Saint Cedd was an Englishman, living in the middle of the
seventh century. He was the eldest of four brothers, who were sent by their
family to be students at a Christian community based on Holy Island
(Lindisfarne) in Northumbria.

Cedd’s family seems to have been well established:
successfully rearing four sons to learning age suggests this. They came from
the Anglo-Saxon tradition: Anglo-Saxon being a term generally used to encompass
troupes of Angles, Saxons, Jutes and other associated continental emigrants who
had come and occupied most parts of the country in the aftermath of Roman
military withdrawal, from about AD 400 onwards. This invasion represented a
major cultural challenge for the resident local population of Romanised Celtic
Britons, and there is evidence of violent resistance as well as neighbourly
tolerance.

Despite the departure of the Romans, who had officially
sponsored it, Christianity began to establish itself across the country; but
according to two different traditions. In southern England, based at Canterbury
in Kent, was the mission led by Saint Augustine, sent by Pope Gregory the Great
from Rome at the end of the sixth century. Meanwhile Ireland and Scotland,
having avoided Roman administration, had accepted Christianity without the
Roman Church. This Celtic form of Christianity was the tradition practised by
the community at Lindisfarne.

This community was led by Saint Aidan, who worked according
to the practice of similar groups established in the predominantly Celtic areas
of Britain: in places such as Iona, an island where Saint Columba was based, or
on the Scottish mainland at Whithorn, led by Saint Ninian, or across Ireland
(inspired by Saint Patrick) and in Wales (under Saints such as Illtud and
David). In chosen localities Christian monasteries were established, from which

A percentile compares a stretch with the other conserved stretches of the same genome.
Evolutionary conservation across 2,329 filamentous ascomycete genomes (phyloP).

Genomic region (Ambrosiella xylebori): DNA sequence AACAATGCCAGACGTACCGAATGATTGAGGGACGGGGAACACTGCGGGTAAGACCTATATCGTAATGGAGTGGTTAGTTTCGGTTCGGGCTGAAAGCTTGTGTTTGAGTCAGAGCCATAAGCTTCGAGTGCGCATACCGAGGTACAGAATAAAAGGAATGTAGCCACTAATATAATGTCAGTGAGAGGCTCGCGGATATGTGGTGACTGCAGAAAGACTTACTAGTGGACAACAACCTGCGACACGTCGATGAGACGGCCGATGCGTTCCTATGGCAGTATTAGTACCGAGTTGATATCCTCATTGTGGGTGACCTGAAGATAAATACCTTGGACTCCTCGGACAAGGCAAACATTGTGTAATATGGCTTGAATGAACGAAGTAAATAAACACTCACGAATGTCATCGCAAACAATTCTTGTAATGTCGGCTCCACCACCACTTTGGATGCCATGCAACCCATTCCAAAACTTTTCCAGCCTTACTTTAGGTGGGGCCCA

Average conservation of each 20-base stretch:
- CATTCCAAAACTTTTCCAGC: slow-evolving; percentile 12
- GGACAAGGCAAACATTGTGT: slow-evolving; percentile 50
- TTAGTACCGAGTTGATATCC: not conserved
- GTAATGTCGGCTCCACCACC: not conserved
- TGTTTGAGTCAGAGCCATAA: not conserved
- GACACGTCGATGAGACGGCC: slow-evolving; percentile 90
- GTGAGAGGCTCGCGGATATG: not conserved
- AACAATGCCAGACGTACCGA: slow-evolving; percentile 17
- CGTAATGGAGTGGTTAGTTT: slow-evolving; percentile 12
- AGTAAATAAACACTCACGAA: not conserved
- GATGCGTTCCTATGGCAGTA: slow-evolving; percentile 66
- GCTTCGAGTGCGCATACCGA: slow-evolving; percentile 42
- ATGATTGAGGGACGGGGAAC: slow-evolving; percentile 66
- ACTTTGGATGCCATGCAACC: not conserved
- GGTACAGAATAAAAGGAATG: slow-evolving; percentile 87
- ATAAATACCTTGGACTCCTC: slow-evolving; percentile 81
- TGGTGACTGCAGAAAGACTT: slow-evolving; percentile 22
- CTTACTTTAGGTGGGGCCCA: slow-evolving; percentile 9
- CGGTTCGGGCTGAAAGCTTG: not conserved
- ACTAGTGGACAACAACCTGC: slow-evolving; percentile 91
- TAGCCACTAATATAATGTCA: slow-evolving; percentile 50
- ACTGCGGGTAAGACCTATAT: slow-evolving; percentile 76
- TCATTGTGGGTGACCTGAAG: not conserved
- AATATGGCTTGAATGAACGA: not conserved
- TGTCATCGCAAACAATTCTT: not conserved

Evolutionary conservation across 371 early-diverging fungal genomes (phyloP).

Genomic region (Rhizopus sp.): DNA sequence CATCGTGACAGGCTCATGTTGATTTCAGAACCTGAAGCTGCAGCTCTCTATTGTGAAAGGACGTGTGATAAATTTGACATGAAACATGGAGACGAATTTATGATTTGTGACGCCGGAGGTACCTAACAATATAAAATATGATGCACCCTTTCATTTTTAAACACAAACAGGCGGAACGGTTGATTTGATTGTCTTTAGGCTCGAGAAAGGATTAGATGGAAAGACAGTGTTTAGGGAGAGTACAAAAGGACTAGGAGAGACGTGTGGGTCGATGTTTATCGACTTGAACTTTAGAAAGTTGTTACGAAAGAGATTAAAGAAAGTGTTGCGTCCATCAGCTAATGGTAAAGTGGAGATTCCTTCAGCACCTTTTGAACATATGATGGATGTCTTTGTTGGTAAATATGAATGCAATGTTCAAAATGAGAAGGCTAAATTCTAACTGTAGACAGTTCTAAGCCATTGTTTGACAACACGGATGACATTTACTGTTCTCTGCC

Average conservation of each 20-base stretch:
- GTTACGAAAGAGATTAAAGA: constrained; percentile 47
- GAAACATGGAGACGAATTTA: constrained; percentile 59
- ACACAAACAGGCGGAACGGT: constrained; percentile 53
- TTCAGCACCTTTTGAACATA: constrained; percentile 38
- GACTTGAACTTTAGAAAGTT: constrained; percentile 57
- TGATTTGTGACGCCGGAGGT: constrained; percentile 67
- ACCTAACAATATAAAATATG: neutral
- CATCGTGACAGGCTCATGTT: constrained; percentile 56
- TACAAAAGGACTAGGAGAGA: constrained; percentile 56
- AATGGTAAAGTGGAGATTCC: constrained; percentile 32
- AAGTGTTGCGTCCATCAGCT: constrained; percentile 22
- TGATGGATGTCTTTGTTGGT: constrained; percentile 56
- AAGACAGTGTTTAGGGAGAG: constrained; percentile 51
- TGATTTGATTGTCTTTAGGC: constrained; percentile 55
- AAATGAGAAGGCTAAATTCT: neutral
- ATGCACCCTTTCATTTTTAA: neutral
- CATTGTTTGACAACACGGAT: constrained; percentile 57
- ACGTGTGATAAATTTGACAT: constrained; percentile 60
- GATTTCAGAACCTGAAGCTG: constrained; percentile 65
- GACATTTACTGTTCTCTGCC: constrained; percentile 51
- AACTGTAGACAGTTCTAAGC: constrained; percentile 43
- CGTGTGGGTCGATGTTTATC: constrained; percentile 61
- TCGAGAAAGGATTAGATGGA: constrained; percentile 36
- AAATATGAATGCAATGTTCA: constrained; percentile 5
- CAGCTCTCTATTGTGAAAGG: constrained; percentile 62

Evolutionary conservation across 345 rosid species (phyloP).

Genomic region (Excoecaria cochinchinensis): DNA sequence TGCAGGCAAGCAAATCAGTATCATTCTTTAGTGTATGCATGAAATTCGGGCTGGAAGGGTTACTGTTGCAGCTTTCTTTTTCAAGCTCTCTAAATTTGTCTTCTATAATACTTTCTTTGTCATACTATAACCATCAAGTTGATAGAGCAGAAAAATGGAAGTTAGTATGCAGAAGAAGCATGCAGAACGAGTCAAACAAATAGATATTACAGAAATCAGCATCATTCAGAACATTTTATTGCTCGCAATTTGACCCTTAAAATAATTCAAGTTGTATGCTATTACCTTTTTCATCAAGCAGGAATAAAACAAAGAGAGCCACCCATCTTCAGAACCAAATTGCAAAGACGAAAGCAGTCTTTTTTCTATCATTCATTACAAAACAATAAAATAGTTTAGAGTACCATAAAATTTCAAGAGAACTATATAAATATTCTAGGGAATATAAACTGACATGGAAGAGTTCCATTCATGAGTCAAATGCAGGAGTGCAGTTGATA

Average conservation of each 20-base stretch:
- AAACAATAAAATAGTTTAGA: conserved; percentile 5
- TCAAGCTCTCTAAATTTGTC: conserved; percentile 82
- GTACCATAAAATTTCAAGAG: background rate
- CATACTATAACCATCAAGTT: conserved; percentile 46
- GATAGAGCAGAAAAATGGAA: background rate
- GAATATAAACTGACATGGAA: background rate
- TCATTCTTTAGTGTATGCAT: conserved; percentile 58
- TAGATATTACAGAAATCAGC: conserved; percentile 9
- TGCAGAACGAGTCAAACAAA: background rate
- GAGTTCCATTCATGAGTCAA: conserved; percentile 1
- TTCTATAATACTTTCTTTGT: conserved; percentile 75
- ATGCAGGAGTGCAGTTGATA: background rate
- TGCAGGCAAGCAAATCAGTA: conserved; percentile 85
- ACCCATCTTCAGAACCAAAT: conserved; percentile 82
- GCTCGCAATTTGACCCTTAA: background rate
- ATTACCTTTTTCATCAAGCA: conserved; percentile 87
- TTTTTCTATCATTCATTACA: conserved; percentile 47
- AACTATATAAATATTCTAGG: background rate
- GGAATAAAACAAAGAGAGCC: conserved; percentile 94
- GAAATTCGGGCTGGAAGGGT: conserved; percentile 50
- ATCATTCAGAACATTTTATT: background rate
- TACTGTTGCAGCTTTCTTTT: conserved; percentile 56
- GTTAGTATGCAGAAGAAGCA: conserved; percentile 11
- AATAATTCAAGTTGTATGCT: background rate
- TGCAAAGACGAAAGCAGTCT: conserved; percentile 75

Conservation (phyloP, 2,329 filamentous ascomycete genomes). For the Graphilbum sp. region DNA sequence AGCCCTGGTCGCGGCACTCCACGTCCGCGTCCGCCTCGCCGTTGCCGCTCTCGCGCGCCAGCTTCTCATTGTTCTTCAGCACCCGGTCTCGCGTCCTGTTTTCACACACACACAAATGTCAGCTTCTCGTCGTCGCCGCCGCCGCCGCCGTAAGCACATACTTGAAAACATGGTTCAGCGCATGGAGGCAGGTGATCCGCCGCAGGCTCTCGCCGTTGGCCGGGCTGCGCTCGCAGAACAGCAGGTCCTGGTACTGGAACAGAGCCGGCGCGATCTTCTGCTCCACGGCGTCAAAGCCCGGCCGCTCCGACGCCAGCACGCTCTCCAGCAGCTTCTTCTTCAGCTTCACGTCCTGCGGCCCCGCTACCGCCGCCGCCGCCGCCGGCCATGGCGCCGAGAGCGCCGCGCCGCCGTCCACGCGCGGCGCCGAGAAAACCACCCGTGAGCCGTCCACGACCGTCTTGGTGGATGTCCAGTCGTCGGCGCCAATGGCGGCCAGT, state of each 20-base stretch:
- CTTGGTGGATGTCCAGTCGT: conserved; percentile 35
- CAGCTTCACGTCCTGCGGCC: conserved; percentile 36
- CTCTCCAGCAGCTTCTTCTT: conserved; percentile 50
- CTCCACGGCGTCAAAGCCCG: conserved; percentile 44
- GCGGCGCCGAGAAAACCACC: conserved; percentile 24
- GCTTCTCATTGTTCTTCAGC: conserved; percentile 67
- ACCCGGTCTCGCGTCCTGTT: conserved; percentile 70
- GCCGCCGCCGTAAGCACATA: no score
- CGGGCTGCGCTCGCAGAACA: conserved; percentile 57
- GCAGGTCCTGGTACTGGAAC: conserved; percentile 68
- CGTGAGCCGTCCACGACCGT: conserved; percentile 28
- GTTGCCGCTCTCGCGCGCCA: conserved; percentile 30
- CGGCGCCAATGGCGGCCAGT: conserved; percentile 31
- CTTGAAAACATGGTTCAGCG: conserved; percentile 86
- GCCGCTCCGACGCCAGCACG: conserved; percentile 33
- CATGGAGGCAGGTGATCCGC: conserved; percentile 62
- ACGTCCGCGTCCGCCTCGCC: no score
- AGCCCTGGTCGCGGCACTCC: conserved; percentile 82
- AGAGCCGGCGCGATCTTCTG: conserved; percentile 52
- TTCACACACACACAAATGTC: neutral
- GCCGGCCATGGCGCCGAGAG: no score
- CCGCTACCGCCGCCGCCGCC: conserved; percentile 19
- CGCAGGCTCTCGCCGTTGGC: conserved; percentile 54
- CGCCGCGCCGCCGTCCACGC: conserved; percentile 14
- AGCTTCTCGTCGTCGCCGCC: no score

ambassadors went out with their message, and to which local people might come
for more information.

The Anglo-Saxons were un-Romanised: unconquered continental
barbarians with their own religious tradition. So the decision to send children
for education to a Christian monastery is highly symbolic: it signals
recognition of the technological wizardry represented by reading and writing
and the use of Latin. The adoption of these generic skills and their eventual
application to improvement of native conceptions is the origin of the English
genius: perhaps more often mocked as muddling through than celebrated as
improvisation.

After qualifying as a priest, Cedd embarked on a career as a
missionary. Initially posted to the midlands Kingdom of Mercia, he later worked
in Essex and Yorkshire as well as London. Thus he became a very experienced
operator. As such he played a crucial part in proceedings at the Synod of Whitby
(AD 664).

The synod was convened to resolve difficulties caused by
differences in practice that had emerged between the two Christian traditions:
Roman and Celtic. For example, different ways of setting the date for Easter
meant not just celebrations of the day itself being out of sync but also
uncoordinated periods of abstinence associated with Lent (food, drink, sex?).
These inconveniences could become especially irksome in the context of a mixed
Celtic-Roman marriage where the principals might be considerable figures (such
as royalty), with entourages who might end up being expected to observe both
separate periods of self-denial – thus creating a powerful lobby for religious
harmonisation.

The synod had plenty of potential to degenerate from a quest
for unity into a power struggle. Responsibility for managing the process of
negotiation devolved upon Cedd because of his ability to see both sides and
because both sides could tell he was talking their language. In the final
analysis the King of Northumbria, who was chairing the event, summed up in
favour of harmonisation on the basis of Roman practice. This was a pragmatic
decision that reduced the scope for conflict within Britain and facilitated
diplomatic engagement with continental European governments. Refusenik Celtic
traditionalists sought refuge in Ireland.

Despite his own education being a product of Celtic
Christianity, Cedd led the promotional campaign on behalf of British religious
harmonisation according to the settlement established by the Synod of Whitby.
Sadly, not long afterwards, he succumbed to plague and died at Lastingham, the
last of his foundations.

Capable of commitment on the basis of compromise and
consensus, Saint Cedd embodies English public spirit.